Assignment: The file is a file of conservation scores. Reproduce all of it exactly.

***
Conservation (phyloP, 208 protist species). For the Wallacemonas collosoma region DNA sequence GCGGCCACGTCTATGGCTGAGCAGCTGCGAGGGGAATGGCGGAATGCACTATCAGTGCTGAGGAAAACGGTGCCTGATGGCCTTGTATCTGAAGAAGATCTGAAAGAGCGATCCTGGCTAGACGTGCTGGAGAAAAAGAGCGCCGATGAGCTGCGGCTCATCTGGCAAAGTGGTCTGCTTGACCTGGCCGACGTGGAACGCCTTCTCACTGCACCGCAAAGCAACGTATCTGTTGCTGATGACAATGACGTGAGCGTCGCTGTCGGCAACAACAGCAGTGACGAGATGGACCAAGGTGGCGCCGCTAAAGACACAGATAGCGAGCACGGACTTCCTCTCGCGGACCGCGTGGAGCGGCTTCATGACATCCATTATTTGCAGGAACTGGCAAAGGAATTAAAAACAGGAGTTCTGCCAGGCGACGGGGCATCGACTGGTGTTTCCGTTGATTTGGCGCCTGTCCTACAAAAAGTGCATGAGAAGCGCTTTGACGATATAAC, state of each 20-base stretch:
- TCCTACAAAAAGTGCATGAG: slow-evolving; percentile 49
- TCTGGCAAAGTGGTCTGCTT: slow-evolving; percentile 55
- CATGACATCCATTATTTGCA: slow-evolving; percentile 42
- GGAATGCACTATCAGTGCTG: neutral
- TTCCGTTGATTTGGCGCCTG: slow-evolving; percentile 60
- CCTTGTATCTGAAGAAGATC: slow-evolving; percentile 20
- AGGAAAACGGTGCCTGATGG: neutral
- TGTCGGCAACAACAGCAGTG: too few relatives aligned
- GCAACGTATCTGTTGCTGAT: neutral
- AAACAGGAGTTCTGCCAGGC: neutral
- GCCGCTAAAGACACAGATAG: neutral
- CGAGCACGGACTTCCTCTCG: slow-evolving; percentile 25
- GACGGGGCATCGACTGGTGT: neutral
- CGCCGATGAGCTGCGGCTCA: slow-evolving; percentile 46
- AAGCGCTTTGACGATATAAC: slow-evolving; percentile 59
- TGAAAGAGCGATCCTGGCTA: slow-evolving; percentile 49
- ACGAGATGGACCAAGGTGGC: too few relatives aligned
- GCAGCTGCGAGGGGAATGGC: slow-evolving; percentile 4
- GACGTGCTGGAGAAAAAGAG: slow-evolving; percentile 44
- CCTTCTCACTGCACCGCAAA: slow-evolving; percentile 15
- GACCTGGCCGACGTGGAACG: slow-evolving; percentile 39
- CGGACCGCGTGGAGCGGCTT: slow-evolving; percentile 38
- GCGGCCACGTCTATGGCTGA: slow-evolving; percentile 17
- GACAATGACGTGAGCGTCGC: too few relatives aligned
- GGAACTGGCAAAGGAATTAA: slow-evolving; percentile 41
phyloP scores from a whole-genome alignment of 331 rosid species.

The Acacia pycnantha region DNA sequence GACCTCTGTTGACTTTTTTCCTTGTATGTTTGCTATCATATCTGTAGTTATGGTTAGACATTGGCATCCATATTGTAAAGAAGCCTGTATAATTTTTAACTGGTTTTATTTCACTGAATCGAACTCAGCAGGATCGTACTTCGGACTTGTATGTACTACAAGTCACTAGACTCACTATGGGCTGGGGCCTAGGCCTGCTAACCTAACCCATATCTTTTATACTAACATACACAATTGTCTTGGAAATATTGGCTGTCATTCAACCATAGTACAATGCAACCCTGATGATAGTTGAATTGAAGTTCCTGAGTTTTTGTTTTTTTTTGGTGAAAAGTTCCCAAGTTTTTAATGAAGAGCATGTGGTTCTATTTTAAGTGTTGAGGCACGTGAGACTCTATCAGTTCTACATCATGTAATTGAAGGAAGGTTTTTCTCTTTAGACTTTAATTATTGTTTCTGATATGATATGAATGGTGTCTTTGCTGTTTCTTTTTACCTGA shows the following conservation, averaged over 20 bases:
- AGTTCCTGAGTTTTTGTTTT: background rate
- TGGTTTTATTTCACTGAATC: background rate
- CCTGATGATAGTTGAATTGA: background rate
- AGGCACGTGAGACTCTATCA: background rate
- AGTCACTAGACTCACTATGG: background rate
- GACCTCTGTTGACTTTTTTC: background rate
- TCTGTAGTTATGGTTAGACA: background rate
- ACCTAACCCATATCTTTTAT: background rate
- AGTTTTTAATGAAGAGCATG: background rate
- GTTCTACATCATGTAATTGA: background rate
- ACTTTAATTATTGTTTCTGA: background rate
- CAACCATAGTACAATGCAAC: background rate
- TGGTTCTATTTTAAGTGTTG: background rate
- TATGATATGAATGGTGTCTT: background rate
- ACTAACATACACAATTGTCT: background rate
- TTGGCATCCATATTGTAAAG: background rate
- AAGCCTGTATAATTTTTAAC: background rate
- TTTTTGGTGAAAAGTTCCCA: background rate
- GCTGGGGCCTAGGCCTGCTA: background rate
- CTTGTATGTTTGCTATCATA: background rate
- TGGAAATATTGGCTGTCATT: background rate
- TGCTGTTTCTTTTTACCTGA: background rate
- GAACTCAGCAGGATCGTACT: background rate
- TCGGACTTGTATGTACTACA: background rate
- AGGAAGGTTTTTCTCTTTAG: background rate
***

Conservation (phyloP, 208 protist species). For the Wallacemonas collosoma region DNA sequence GCGGCCACGTCTATGGCTGAGCAGCTGCGAGGGGAATGGCGGAATGCACTATCAGTGCTGAGGAAAACGGTGCCTGATGGCCTTGTATCTGAAGAAGATCTGAAAGAGCGATCCTGGCTAGACGTGCTGGAGAAAAAGAGCGCCGATGAGCTGCGGCTCATCTGGCAAAGTGGTCTGCTTGACCTGGCCGACGTGGAACGCCTTCTCACTGCACCGCAAAGCAACGTATCTGTTGCTGATGACAATGACGTGAGCGTCGCTGTCGGCAACAACAGCAGTGACGAGATGGACCAAGGTGGCGCCGCTAAAGACACAGATAGCGAGCACGGACTTCCTCTCGCGGACCGCGTGGAGCGGCTTCATGACATCCATTATTTGCAGGAACTGGCAAAGGAATTAAAAACAGGAGTTCTGCCAGGCGACGGGGCATCGACTGGTGTTTCCGTTGATTTGGCGCCTGTCCTACAAAAAGTGCATGAGAAGCGCTTTGACGATATAAC, state of each 20-base stretch:
- TCCTACAAAAAGTGCATGAG: slow-evolving; percentile 49
- TCTGGCAAAGTGGTCTGCTT: slow-evolving; percentile 55
- CATGACATCCATTATTTGCA: slow-evolving; percentile 42
- GGAATGCACTATCAGTGCTG: neutral
- TTCCGTTGATTTGGCGCCTG: slow-evolving; percentile 60
- CCTTGTATCTGAAGAAGATC: slow-evolving; percentile 20
- AGGAAAACGGTGCCTGATGG: neutral
- TGTCGGCAACAACAGCAGTG: too few relatives aligned
- GCAACGTATCTGTTGCTGAT: neutral
- AAACAGGAGTTCTGCCAGGC: neutral
- GCCGCTAAAGACACAGATAG: neutral
- CGAGCACGGACTTCCTCTCG: slow-evolving; percentile 25
- GACGGGGCATCGACTGGTGT: neutral
- CGCCGATGAGCTGCGGCTCA: slow-evolving; percentile 46
- AAGCGCTTTGACGATATAAC: slow-evolving; percentile 59
- TGAAAGAGCGATCCTGGCTA: slow-evolving; percentile 49
- ACGAGATGGACCAAGGTGGC: too few relatives aligned
- GCAGCTGCGAGGGGAATGGC: slow-evolving; percentile 4
- GACGTGCTGGAGAAAAAGAG: slow-evolving; percentile 44
- CCTTCTCACTGCACCGCAAA: slow-evolving; percentile 15
- GACCTGGCCGACGTGGAACG: slow-evolving; percentile 39
- CGGACCGCGTGGAGCGGCTT: slow-evolving; percentile 38
- GCGGCCACGTCTATGGCTGA: slow-evolving; percentile 17
- GACAATGACGTGAGCGTCGC: too few relatives aligned
- GGAACTGGCAAAGGAATTAA: slow-evolving; percentile 41
phyloP scores from a whole-genome alignment of 331 rosid species.

The Acacia pycnantha region DNA sequence GACCTCTGTTGACTTTTTTCCTTGTATGTTTGCTATCATATCTGTAGTTATGGTTAGACATTGGCATCCATATTGTAAAGAAGCCTGTATAATTTTTAACTGGTTTTATTTCACTGAATCGAACTCAGCAGGATCGTACTTCGGACTTGTATGTACTACAAGTCACTAGACTCACTATGGGCTGGGGCCTAGGCCTGCTAACCTAACCCATATCTTTTATACTAACATACACAATTGTCTTGGAAATATTGGCTGTCATTCAACCATAGTACAATGCAACCCTGATGATAGTTGAATTGAAGTTCCTGAGTTTTTGTTTTTTTTTGGTGAAAAGTTCCCAAGTTTTTAATGAAGAGCATGTGGTTCTATTTTAAGTGTTGAGGCACGTGAGACTCTATCAGTTCTACATCATGTAATTGAAGGAAGGTTTTTCTCTTTAGACTTTAATTATTGTTTCTGATATGATATGAATGGTGTCTTTGCTGTTTCTTTTTACCTGA shows the following conservation, averaged over 20 bases:
- AGTTCCTGAGTTTTTGTTTT: background rate
- TGGTTTTATTTCACTGAATC: background rate
- CCTGATGATAGTTGAATTGA: background rate
- AGGCACGTGAGACTCTATCA: background rate
- AGTCACTAGACTCACTATGG: background rate
- GACCTCTGTTGACTTTTTTC: background rate
- TCTGTAGTTATGGTTAGACA: background rate
- ACCTAACCCATATCTTTTAT: background rate
- AGTTTTTAATGAAGAGCATG: background rate
- GTTCTACATCATGTAATTGA: background rate
- ACTTTAATTATTGTTTCTGA: background rate
- CAACCATAGTACAATGCAAC: background rate
- TGGTTCTATTTTAAGTGTTG: background rate
- TATGATATGAATGGTGTCTT: background rate
- ACTAACATACACAATTGTCT: background rate
- TTGGCATCCATATTGTAAAG: background rate
- AAGCCTGTATAATTTTTAAC: background rate
- TTTTTGGTGAAAAGTTCCCA: background rate
- GCTGGGGCCTAGGCCTGCTA: background rate
- CTTGTATGTTTGCTATCATA: background rate
- TGGAAATATTGGCTGTCATT: background rate
- TGCTGTTTCTTTTTACCTGA: background rate
- GAACTCAGCAGGATCGTACT: background rate
- TCGGACTTGTATGTACTACA: background rate
- AGGAAGGTTTTTCTCTTTAG: background rate